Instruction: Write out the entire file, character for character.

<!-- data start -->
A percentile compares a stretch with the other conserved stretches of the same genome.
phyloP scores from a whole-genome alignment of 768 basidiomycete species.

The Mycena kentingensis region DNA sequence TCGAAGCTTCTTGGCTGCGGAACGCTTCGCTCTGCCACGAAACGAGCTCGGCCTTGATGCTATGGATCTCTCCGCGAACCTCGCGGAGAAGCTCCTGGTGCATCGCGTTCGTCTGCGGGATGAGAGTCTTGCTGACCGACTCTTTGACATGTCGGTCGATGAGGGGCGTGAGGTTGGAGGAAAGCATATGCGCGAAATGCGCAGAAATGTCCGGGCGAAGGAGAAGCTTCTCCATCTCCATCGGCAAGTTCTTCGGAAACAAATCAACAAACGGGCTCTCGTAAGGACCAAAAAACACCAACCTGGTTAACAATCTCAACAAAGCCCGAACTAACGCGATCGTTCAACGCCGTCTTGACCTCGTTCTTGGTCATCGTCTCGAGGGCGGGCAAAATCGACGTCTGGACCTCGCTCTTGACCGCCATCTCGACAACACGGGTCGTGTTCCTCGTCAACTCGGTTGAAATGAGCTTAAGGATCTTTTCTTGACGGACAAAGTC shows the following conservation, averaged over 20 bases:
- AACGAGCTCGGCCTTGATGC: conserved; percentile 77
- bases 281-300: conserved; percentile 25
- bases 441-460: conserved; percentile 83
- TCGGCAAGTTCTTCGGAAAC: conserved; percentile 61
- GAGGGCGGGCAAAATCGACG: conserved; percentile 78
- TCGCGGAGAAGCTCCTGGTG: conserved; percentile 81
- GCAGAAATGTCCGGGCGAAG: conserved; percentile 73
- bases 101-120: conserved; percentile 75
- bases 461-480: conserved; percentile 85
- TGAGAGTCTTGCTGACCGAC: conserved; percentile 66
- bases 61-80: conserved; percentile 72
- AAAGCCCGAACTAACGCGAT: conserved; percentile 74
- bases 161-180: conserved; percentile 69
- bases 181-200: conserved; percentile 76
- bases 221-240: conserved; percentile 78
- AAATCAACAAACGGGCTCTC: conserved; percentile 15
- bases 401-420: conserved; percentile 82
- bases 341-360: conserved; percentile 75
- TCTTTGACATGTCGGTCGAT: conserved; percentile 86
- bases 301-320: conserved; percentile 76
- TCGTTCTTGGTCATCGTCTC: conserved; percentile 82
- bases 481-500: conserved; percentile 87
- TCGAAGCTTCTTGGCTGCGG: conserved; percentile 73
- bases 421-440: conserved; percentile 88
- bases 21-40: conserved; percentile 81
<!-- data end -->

A percentile compares a stretch with the other conserved stretches of the same genome.
phyloP scores from a whole-genome alignment of 768 basidiomycete species.

The Mycena kentingensis region DNA sequence TCGAAGCTTCTTGGCTGCGGAACGCTTCGCTCTGCCACGAAACGAGCTCGGCCTTGATGCTATGGATCTCTCCGCGAACCTCGCGGAGAAGCTCCTGGTGCATCGCGTTCGTCTGCGGGATGAGAGTCTTGCTGACCGACTCTTTGACATGTCGGTCGATGAGGGGCGTGAGGTTGGAGGAAAGCATATGCGCGAAATGCGCAGAAATGTCCGGGCGAAGGAGAAGCTTCTCCATCTCCATCGGCAAGTTCTTCGGAAACAAATCAACAAACGGGCTCTCGTAAGGACCAAAAAACACCAACCTGGTTAACAATCTCAACAAAGCCCGAACTAACGCGATCGTTCAACGCCGTCTTGACCTCGTTCTTGGTCATCGTCTCGAGGGCGGGCAAAATCGACGTCTGGACCTCGCTCTTGACCGCCATCTCGACAACACGGGTCGTGTTCCTCGTCAACTCGGTTGAAATGAGCTTAAGGATCTTTTCTTGACGGACAAAGTC shows the following conservation, averaged over 20 bases:
- AACGAGCTCGGCCTTGATGC: conserved; percentile 77
- bases 281-300: conserved; percentile 25
- bases 441-460: conserved; percentile 83
- TCGGCAAGTTCTTCGGAAAC: conserved; percentile 61
- GAGGGCGGGCAAAATCGACG: conserved; percentile 78
- TCGCGGAGAAGCTCCTGGTG: conserved; percentile 81
- GCAGAAATGTCCGGGCGAAG: conserved; percentile 73
- bases 101-120: conserved; percentile 75
- bases 461-480: conserved; percentile 85
- TGAGAGTCTTGCTGACCGAC: conserved; percentile 66
- bases 61-80: conserved; percentile 72
- AAAGCCCGAACTAACGCGAT: conserved; percentile 74
- bases 161-180: conserved; percentile 69
- bases 181-200: conserved; percentile 76
- bases 221-240: conserved; percentile 78
- AAATCAACAAACGGGCTCTC: conserved; percentile 15
- bases 401-420: conserved; percentile 82
- bases 341-360: conserved; percentile 75
- TCTTTGACATGTCGGTCGAT: conserved; percentile 86
- bases 301-320: conserved; percentile 76
- TCGTTCTTGGTCATCGTCTC: conserved; percentile 82
- bases 481-500: conserved; percentile 87
- TCGAAGCTTCTTGGCTGCGG: conserved; percentile 73
- bases 421-440: conserved; percentile 88
- bases 21-40: conserved; percentile 81